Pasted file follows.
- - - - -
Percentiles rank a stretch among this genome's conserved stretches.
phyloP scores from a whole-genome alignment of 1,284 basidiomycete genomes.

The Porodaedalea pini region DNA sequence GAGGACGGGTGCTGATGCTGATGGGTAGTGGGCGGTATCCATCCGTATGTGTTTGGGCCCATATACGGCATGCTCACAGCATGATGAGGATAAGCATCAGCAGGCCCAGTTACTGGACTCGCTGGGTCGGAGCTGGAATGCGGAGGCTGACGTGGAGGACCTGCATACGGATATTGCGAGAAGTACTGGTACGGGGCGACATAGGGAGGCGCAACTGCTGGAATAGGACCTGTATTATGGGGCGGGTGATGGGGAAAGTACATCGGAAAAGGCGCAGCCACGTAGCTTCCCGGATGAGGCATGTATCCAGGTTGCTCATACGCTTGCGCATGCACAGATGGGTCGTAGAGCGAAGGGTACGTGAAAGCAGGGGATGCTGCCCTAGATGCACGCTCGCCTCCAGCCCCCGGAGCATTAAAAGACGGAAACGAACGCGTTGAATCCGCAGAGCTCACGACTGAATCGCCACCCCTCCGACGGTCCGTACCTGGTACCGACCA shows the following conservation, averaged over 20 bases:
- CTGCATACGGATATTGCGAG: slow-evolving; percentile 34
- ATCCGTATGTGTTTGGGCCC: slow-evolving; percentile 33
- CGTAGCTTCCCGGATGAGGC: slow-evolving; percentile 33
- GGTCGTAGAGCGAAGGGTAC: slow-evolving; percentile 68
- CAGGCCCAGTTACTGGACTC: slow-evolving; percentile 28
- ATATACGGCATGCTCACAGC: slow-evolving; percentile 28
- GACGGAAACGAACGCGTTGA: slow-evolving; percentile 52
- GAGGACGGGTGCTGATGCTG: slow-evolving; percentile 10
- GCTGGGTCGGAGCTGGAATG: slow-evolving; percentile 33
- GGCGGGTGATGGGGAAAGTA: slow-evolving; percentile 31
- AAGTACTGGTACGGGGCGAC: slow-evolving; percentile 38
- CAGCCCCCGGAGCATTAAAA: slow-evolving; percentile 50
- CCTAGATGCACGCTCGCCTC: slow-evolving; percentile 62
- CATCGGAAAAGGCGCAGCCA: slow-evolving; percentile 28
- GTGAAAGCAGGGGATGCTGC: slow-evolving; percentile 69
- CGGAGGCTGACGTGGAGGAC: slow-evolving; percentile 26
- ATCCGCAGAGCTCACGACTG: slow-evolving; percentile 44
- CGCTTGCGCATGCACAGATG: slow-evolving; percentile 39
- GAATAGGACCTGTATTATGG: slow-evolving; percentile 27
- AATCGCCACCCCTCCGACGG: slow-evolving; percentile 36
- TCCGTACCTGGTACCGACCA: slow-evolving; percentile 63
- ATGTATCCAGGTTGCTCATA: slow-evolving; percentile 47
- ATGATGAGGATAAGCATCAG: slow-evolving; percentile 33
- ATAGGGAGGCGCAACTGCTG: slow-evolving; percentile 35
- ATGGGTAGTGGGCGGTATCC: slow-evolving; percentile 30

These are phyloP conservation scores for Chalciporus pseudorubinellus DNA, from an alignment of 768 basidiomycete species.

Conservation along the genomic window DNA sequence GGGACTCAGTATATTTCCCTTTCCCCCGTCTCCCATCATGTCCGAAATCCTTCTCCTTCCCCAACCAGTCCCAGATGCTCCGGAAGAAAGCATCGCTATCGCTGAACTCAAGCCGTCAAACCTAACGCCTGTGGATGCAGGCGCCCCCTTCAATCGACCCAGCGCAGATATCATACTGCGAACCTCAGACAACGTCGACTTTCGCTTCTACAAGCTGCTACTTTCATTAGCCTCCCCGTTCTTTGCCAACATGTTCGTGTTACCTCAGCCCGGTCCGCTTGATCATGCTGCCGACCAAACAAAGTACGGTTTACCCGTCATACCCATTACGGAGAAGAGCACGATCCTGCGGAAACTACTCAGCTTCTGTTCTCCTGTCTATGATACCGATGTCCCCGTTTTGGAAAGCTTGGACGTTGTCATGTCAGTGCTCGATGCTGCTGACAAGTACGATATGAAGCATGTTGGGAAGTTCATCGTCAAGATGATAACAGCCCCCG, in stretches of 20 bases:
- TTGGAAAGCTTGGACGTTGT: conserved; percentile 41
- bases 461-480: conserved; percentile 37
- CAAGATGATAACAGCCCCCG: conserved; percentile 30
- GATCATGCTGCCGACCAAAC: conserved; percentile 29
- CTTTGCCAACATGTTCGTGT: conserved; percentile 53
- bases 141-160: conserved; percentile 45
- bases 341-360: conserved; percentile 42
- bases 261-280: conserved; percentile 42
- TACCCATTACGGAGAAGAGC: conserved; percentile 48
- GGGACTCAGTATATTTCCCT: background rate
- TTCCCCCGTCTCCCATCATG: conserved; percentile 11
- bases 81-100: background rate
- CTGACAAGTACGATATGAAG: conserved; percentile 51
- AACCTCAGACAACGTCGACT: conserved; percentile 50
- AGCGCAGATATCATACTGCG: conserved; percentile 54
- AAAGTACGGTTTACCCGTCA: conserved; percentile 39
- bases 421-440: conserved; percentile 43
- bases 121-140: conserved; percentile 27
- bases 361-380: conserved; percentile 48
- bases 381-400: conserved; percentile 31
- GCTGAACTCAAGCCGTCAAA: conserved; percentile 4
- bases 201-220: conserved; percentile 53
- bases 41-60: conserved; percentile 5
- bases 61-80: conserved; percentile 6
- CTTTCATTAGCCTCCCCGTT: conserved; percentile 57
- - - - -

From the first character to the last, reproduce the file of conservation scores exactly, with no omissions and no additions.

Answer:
Percentiles rank a stretch among this genome's conserved stretches.
phyloP scores from a whole-genome alignment of 1,284 basidiomycete genomes.

The Porodaedalea pini region DNA sequence GAGGACGGGTGCTGATGCTGATGGGTAGTGGGCGGTATCCATCCGTATGTGTTTGGGCCCATATACGGCATGCTCACAGCATGATGAGGATAAGCATCAGCAGGCCCAGTTACTGGACTCGCTGGGTCGGAGCTGGAATGCGGAGGCTGACGTGGAGGACCTGCATACGGATATTGCGAGAAGTACTGGTACGGGGCGACATAGGGAGGCGCAACTGCTGGAATAGGACCTGTATTATGGGGCGGGTGATGGGGAAAGTACATCGGAAAAGGCGCAGCCACGTAGCTTCCCGGATGAGGCATGTATCCAGGTTGCTCATACGCTTGCGCATGCACAGATGGGTCGTAGAGCGAAGGGTACGTGAAAGCAGGGGATGCTGCCCTAGATGCACGCTCGCCTCCAGCCCCCGGAGCATTAAAAGACGGAAACGAACGCGTTGAATCCGCAGAGCTCACGACTGAATCGCCACCCCTCCGACGGTCCGTACCTGGTACCGACCA shows the following conservation, averaged over 20 bases:
- CTGCATACGGATATTGCGAG: slow-evolving; percentile 34
- ATCCGTATGTGTTTGGGCCC: slow-evolving; percentile 33
- CGTAGCTTCCCGGATGAGGC: slow-evolving; percentile 33
- GGTCGTAGAGCGAAGGGTAC: slow-evolving; percentile 68
- CAGGCCCAGTTACTGGACTC: slow-evolving; percentile 28
- ATATACGGCATGCTCACAGC: slow-evolving; percentile 28
- GACGGAAACGAACGCGTTGA: slow-evolving; percentile 52
- GAGGACGGGTGCTGATGCTG: slow-evolving; percentile 10
- GCTGGGTCGGAGCTGGAATG: slow-evolving; percentile 33
- GGCGGGTGATGGGGAAAGTA: slow-evolving; percentile 31
- AAGTACTGGTACGGGGCGAC: slow-evolving; percentile 38
- CAGCCCCCGGAGCATTAAAA: slow-evolving; percentile 50
- CCTAGATGCACGCTCGCCTC: slow-evolving; percentile 62
- CATCGGAAAAGGCGCAGCCA: slow-evolving; percentile 28
- GTGAAAGCAGGGGATGCTGC: slow-evolving; percentile 69
- CGGAGGCTGACGTGGAGGAC: slow-evolving; percentile 26
- ATCCGCAGAGCTCACGACTG: slow-evolving; percentile 44
- CGCTTGCGCATGCACAGATG: slow-evolving; percentile 39
- GAATAGGACCTGTATTATGG: slow-evolving; percentile 27
- AATCGCCACCCCTCCGACGG: slow-evolving; percentile 36
- TCCGTACCTGGTACCGACCA: slow-evolving; percentile 63
- ATGTATCCAGGTTGCTCATA: slow-evolving; percentile 47
- ATGATGAGGATAAGCATCAG: slow-evolving; percentile 33
- ATAGGGAGGCGCAACTGCTG: slow-evolving; percentile 35
- ATGGGTAGTGGGCGGTATCC: slow-evolving; percentile 30

These are phyloP conservation scores for Chalciporus pseudorubinellus DNA, from an alignment of 768 basidiomycete species.

Conservation along the genomic window DNA sequence GGGACTCAGTATATTTCCCTTTCCCCCGTCTCCCATCATGTCCGAAATCCTTCTCCTTCCCCAACCAGTCCCAGATGCTCCGGAAGAAAGCATCGCTATCGCTGAACTCAAGCCGTCAAACCTAACGCCTGTGGATGCAGGCGCCCCCTTCAATCGACCCAGCGCAGATATCATACTGCGAACCTCAGACAACGTCGACTTTCGCTTCTACAAGCTGCTACTTTCATTAGCCTCCCCGTTCTTTGCCAACATGTTCGTGTTACCTCAGCCCGGTCCGCTTGATCATGCTGCCGACCAAACAAAGTACGGTTTACCCGTCATACCCATTACGGAGAAGAGCACGATCCTGCGGAAACTACTCAGCTTCTGTTCTCCTGTCTATGATACCGATGTCCCCGTTTTGGAAAGCTTGGACGTTGTCATGTCAGTGCTCGATGCTGCTGACAAGTACGATATGAAGCATGTTGGGAAGTTCATCGTCAAGATGATAACAGCCCCCG, in stretches of 20 bases:
- TTGGAAAGCTTGGACGTTGT: conserved; percentile 41
- bases 461-480: conserved; percentile 37
- CAAGATGATAACAGCCCCCG: conserved; percentile 30
- GATCATGCTGCCGACCAAAC: conserved; percentile 29
- CTTTGCCAACATGTTCGTGT: conserved; percentile 53
- bases 141-160: conserved; percentile 45
- bases 341-360: conserved; percentile 42
- bases 261-280: conserved; percentile 42
- TACCCATTACGGAGAAGAGC: conserved; percentile 48
- GGGACTCAGTATATTTCCCT: background rate
- TTCCCCCGTCTCCCATCATG: conserved; percentile 11
- bases 81-100: background rate
- CTGACAAGTACGATATGAAG: conserved; percentile 51
- AACCTCAGACAACGTCGACT: conserved; percentile 50
- AGCGCAGATATCATACTGCG: conserved; percentile 54
- AAAGTACGGTTTACCCGTCA: conserved; percentile 39
- bases 421-440: conserved; percentile 43
- bases 121-140: conserved; percentile 27
- bases 361-380: conserved; percentile 48
- bases 381-400: conserved; percentile 31
- GCTGAACTCAAGCCGTCAAA: conserved; percentile 4
- bases 201-220: conserved; percentile 53
- bases 41-60: conserved; percentile 5
- bases 61-80: conserved; percentile 6
- CTTTCATTAGCCTCCCCGTT: conserved; percentile 57